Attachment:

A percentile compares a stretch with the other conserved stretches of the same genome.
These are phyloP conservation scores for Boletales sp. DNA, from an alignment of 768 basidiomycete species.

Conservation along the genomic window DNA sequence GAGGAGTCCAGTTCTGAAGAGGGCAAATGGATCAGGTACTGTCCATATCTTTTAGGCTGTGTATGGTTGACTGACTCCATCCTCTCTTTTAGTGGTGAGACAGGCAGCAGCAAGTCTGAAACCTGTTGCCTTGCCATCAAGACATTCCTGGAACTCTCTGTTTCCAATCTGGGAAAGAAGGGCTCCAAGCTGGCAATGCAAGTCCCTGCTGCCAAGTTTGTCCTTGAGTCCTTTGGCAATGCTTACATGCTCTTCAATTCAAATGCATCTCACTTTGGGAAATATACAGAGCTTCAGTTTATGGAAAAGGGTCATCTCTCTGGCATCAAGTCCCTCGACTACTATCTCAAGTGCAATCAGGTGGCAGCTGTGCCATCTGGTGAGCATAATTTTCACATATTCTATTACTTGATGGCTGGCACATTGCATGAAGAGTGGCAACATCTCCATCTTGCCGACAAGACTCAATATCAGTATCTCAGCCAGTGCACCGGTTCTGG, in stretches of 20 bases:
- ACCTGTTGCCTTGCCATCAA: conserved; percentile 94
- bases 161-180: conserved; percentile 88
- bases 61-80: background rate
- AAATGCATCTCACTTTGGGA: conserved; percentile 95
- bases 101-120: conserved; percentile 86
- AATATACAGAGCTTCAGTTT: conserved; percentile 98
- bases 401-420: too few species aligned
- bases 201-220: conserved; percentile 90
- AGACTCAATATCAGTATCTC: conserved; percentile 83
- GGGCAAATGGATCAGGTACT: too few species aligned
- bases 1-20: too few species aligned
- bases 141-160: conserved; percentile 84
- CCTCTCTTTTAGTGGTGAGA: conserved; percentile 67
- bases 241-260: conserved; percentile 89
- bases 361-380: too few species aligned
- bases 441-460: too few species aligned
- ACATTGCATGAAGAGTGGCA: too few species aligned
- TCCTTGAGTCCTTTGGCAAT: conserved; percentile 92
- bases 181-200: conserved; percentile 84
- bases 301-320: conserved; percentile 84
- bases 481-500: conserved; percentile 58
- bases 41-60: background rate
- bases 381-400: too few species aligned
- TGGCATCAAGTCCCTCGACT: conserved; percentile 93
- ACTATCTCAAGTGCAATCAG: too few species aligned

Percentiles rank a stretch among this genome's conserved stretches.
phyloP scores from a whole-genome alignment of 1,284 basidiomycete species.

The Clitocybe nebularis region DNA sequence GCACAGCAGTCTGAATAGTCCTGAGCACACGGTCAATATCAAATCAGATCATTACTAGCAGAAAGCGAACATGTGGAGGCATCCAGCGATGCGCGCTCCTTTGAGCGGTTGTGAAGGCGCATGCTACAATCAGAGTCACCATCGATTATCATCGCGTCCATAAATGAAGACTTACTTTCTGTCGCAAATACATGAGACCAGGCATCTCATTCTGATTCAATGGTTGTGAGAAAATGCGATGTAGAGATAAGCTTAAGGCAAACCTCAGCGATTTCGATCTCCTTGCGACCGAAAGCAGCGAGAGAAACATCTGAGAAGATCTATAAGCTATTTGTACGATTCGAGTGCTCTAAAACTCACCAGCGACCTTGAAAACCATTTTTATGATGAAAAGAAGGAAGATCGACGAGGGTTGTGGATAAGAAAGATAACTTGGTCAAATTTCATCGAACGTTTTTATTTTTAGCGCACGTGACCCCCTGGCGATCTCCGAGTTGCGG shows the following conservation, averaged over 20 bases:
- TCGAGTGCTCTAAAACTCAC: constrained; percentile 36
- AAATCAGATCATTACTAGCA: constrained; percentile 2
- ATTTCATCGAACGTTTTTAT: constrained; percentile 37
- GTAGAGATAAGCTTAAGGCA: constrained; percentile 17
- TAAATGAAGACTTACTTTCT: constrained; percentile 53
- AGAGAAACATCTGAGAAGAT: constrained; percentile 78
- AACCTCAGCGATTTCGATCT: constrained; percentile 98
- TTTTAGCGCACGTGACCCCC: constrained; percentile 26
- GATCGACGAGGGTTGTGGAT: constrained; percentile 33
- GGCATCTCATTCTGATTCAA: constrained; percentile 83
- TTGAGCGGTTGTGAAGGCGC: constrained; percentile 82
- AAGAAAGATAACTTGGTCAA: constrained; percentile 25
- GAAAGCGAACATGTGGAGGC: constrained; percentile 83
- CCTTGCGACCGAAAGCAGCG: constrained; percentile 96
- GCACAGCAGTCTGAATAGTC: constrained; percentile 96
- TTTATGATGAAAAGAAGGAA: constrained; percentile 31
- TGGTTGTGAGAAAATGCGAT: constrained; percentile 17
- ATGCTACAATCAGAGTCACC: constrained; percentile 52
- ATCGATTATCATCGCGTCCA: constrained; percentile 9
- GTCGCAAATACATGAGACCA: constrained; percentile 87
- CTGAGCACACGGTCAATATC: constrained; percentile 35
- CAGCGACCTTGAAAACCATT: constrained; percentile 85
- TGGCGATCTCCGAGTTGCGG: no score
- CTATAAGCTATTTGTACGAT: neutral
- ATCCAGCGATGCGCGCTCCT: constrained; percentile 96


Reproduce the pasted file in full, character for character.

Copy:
A percentile compares a stretch with the other conserved stretches of the same genome.
These are phyloP conservation scores for Boletales sp. DNA, from an alignment of 768 basidiomycete species.

Conservation along the genomic window DNA sequence GAGGAGTCCAGTTCTGAAGAGGGCAAATGGATCAGGTACTGTCCATATCTTTTAGGCTGTGTATGGTTGACTGACTCCATCCTCTCTTTTAGTGGTGAGACAGGCAGCAGCAAGTCTGAAACCTGTTGCCTTGCCATCAAGACATTCCTGGAACTCTCTGTTTCCAATCTGGGAAAGAAGGGCTCCAAGCTGGCAATGCAAGTCCCTGCTGCCAAGTTTGTCCTTGAGTCCTTTGGCAATGCTTACATGCTCTTCAATTCAAATGCATCTCACTTTGGGAAATATACAGAGCTTCAGTTTATGGAAAAGGGTCATCTCTCTGGCATCAAGTCCCTCGACTACTATCTCAAGTGCAATCAGGTGGCAGCTGTGCCATCTGGTGAGCATAATTTTCACATATTCTATTACTTGATGGCTGGCACATTGCATGAAGAGTGGCAACATCTCCATCTTGCCGACAAGACTCAATATCAGTATCTCAGCCAGTGCACCGGTTCTGG, in stretches of 20 bases:
- ACCTGTTGCCTTGCCATCAA: conserved; percentile 94
- bases 161-180: conserved; percentile 88
- bases 61-80: background rate
- AAATGCATCTCACTTTGGGA: conserved; percentile 95
- bases 101-120: conserved; percentile 86
- AATATACAGAGCTTCAGTTT: conserved; percentile 98
- bases 401-420: too few species aligned
- bases 201-220: conserved; percentile 90
- AGACTCAATATCAGTATCTC: conserved; percentile 83
- GGGCAAATGGATCAGGTACT: too few species aligned
- bases 1-20: too few species aligned
- bases 141-160: conserved; percentile 84
- CCTCTCTTTTAGTGGTGAGA: conserved; percentile 67
- bases 241-260: conserved; percentile 89
- bases 361-380: too few species aligned
- bases 441-460: too few species aligned
- ACATTGCATGAAGAGTGGCA: too few species aligned
- TCCTTGAGTCCTTTGGCAAT: conserved; percentile 92
- bases 181-200: conserved; percentile 84
- bases 301-320: conserved; percentile 84
- bases 481-500: conserved; percentile 58
- bases 41-60: background rate
- bases 381-400: too few species aligned
- TGGCATCAAGTCCCTCGACT: conserved; percentile 93
- ACTATCTCAAGTGCAATCAG: too few species aligned

Percentiles rank a stretch among this genome's conserved stretches.
phyloP scores from a whole-genome alignment of 1,284 basidiomycete species.

The Clitocybe nebularis region DNA sequence GCACAGCAGTCTGAATAGTCCTGAGCACACGGTCAATATCAAATCAGATCATTACTAGCAGAAAGCGAACATGTGGAGGCATCCAGCGATGCGCGCTCCTTTGAGCGGTTGTGAAGGCGCATGCTACAATCAGAGTCACCATCGATTATCATCGCGTCCATAAATGAAGACTTACTTTCTGTCGCAAATACATGAGACCAGGCATCTCATTCTGATTCAATGGTTGTGAGAAAATGCGATGTAGAGATAAGCTTAAGGCAAACCTCAGCGATTTCGATCTCCTTGCGACCGAAAGCAGCGAGAGAAACATCTGAGAAGATCTATAAGCTATTTGTACGATTCGAGTGCTCTAAAACTCACCAGCGACCTTGAAAACCATTTTTATGATGAAAAGAAGGAAGATCGACGAGGGTTGTGGATAAGAAAGATAACTTGGTCAAATTTCATCGAACGTTTTTATTTTTAGCGCACGTGACCCCCTGGCGATCTCCGAGTTGCGG shows the following conservation, averaged over 20 bases:
- TCGAGTGCTCTAAAACTCAC: constrained; percentile 36
- AAATCAGATCATTACTAGCA: constrained; percentile 2
- ATTTCATCGAACGTTTTTAT: constrained; percentile 37
- GTAGAGATAAGCTTAAGGCA: constrained; percentile 17
- TAAATGAAGACTTACTTTCT: constrained; percentile 53
- AGAGAAACATCTGAGAAGAT: constrained; percentile 78
- AACCTCAGCGATTTCGATCT: constrained; percentile 98
- TTTTAGCGCACGTGACCCCC: constrained; percentile 26
- GATCGACGAGGGTTGTGGAT: constrained; percentile 33
- GGCATCTCATTCTGATTCAA: constrained; percentile 83
- TTGAGCGGTTGTGAAGGCGC: constrained; percentile 82
- AAGAAAGATAACTTGGTCAA: constrained; percentile 25
- GAAAGCGAACATGTGGAGGC: constrained; percentile 83
- CCTTGCGACCGAAAGCAGCG: constrained; percentile 96
- GCACAGCAGTCTGAATAGTC: constrained; percentile 96
- TTTATGATGAAAAGAAGGAA: constrained; percentile 31
- TGGTTGTGAGAAAATGCGAT: constrained; percentile 17
- ATGCTACAATCAGAGTCACC: constrained; percentile 52
- ATCGATTATCATCGCGTCCA: constrained; percentile 9
- GTCGCAAATACATGAGACCA: constrained; percentile 87
- CTGAGCACACGGTCAATATC: constrained; percentile 35
- CAGCGACCTTGAAAACCATT: constrained; percentile 85
- TGGCGATCTCCGAGTTGCGG: no score
- CTATAAGCTATTTGTACGAT: neutral
- ATCCAGCGATGCGCGCTCCT: constrained; percentile 96